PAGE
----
Gen. Sanchez:  Now let me — let me just elaborate a little bit on this. There — There was a lot of Phase 4 planning that was ongoing at the lower levels because we understood at the —  at the combined forces line component command and inside of the corps there was a lot of planning that was going on; but in the transition from ORHA to CPA, a lot of that was sundered aside and not allowed to be implemented.

Moderator: If people will kind of raise their hand for the next couple — because we got — we got two more and now….Chas.

Question: General, Chas Henry, ABC7 News Channel 8. What were the particular symptoms that you saw when you assumed command of the coalition that showed this absence of a unified effort?

Gen. Sanchez: Absence of a unified effort, there — there was, primarily there was no — no focus on resourcing the effort within any elements of the interagency during the entire first year and there was — the only — the only real concerted effort was being done by the extremely undermanned Coalition Provisional Authority and the military with the forces that were on the ground already. There was no focus back in Washington and there is a lot of horror stories inside of that statement, but I’ll leave it at that.

Moderator: Okay, Becky, here and then we’ll come up here.

Question: General, thanks. I want to take another crack at this, maybe following up on my colleague’s question over here. You’ve laid out a very harsh critique of the effort in Iraq and you were CJTF-7 Commander during a significant portion of that effort. So I guess my question is did…you have a responsibility as the commander —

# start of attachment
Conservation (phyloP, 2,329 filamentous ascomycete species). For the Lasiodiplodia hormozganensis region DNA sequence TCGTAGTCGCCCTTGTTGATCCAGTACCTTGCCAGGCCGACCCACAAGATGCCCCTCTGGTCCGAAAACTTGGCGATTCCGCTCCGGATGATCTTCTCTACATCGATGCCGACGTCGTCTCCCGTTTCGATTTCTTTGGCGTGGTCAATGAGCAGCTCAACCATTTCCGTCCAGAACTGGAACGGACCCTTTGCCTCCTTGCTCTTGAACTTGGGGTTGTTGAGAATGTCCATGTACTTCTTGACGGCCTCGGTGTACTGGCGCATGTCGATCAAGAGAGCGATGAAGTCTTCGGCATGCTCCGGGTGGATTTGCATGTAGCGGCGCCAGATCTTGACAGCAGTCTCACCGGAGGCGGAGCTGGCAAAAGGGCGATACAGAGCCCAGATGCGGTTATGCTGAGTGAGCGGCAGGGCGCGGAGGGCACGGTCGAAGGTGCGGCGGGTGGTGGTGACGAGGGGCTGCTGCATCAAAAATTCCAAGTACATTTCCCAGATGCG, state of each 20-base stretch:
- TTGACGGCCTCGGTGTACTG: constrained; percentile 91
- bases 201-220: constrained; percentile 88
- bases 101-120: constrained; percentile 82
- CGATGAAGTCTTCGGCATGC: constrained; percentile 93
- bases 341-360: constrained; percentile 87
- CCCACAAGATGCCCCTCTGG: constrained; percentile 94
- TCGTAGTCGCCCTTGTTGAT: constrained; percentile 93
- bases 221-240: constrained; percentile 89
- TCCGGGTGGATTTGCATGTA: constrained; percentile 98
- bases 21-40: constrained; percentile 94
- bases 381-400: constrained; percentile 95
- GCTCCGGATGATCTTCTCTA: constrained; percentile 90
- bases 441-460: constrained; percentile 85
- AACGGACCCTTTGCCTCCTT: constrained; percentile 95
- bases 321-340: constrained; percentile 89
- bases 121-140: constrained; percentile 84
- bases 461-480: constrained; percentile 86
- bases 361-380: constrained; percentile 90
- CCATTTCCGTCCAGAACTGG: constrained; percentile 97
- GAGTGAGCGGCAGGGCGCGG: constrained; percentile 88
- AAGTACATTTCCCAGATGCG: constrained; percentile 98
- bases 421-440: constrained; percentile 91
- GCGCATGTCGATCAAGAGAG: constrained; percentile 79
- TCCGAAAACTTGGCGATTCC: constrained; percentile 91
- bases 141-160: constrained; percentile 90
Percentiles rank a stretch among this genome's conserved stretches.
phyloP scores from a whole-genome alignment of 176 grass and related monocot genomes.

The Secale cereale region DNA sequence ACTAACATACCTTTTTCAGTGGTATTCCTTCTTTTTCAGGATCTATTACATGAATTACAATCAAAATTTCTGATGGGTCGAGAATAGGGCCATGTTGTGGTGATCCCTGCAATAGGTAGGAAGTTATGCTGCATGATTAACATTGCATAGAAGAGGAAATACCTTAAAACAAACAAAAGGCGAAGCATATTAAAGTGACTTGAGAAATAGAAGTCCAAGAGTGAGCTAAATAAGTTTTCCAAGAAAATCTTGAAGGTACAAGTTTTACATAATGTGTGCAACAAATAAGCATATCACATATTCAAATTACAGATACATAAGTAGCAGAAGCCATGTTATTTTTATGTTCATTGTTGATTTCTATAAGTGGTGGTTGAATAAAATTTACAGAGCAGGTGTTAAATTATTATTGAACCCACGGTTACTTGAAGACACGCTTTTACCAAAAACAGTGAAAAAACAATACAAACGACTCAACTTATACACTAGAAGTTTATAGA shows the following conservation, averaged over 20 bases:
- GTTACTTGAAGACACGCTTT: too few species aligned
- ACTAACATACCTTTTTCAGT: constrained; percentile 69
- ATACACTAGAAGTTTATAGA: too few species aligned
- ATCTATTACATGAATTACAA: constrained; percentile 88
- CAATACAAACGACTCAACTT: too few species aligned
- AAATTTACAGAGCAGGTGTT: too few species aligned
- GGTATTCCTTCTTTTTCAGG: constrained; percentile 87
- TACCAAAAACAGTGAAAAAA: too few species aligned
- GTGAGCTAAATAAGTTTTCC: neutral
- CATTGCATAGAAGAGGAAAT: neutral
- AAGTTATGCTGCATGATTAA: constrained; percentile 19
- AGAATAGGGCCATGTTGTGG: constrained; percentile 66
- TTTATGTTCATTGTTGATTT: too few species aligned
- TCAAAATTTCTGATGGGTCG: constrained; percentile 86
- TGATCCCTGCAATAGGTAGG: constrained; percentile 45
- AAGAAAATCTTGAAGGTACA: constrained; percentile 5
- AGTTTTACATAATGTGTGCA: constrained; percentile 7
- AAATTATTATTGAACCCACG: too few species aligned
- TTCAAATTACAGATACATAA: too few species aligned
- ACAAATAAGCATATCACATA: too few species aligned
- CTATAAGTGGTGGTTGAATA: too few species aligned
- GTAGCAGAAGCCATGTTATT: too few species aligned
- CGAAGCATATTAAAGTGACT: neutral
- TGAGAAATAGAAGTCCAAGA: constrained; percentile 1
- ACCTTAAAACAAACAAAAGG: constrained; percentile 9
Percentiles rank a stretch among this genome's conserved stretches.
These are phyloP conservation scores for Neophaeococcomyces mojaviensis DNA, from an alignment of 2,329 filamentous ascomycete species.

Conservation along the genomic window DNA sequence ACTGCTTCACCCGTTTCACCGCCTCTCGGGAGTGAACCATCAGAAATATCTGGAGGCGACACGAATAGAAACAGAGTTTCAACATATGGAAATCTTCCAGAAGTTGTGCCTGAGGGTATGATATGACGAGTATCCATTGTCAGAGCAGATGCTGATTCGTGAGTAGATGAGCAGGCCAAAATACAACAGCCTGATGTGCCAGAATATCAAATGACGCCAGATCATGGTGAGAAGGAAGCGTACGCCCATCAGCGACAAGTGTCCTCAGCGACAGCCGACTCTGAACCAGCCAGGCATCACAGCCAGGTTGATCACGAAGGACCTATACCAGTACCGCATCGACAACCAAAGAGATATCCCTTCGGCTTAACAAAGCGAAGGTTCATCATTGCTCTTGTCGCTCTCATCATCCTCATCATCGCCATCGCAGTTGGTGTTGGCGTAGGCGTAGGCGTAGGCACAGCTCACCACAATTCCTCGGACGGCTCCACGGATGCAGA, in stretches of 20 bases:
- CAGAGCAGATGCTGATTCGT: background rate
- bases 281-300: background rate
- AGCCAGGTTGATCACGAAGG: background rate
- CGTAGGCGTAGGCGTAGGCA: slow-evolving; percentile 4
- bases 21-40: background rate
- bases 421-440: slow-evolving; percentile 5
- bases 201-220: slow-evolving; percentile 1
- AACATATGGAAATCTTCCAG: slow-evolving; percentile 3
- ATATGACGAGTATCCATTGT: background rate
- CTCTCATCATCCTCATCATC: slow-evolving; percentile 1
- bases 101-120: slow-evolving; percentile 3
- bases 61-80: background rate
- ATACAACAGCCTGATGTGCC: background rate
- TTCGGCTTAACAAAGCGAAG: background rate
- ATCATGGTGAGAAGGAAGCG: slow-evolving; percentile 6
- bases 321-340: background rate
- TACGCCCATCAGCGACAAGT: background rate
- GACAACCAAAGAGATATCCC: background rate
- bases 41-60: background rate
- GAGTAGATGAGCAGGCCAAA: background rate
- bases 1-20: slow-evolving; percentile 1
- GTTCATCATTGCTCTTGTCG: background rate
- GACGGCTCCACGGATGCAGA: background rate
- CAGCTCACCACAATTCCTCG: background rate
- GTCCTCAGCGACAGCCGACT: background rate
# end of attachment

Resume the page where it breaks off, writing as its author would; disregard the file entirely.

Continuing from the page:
Gen. Sanchez: Of course.

Question: — to — to say publicly —

Gen. Sanchez: No —

Question: — why you were on active duty and did other, do — do other active duty commanders who feel the way you do have a responsibility to speak out if they believe the strategy is incapable of being accomplished?

Gen. Sanchez: Yeah. Look — Look I get asked that question quite often. The — The last thing that America wants, the last thing that you want is for currently serving general officers to stand up against our political leadership. That’s absolutely the last thing that we want. We swear an oath to support and defend the Constitution and to obey the orders of the President of the United States when we are in uniform. Do you want to undermine that fundamental bedrock principle of our democracy? I don’t believe so. I don’t believe the American people would tolerate it. I don’t think we ought to even consider that as an option for our country. Is that a good enough answer?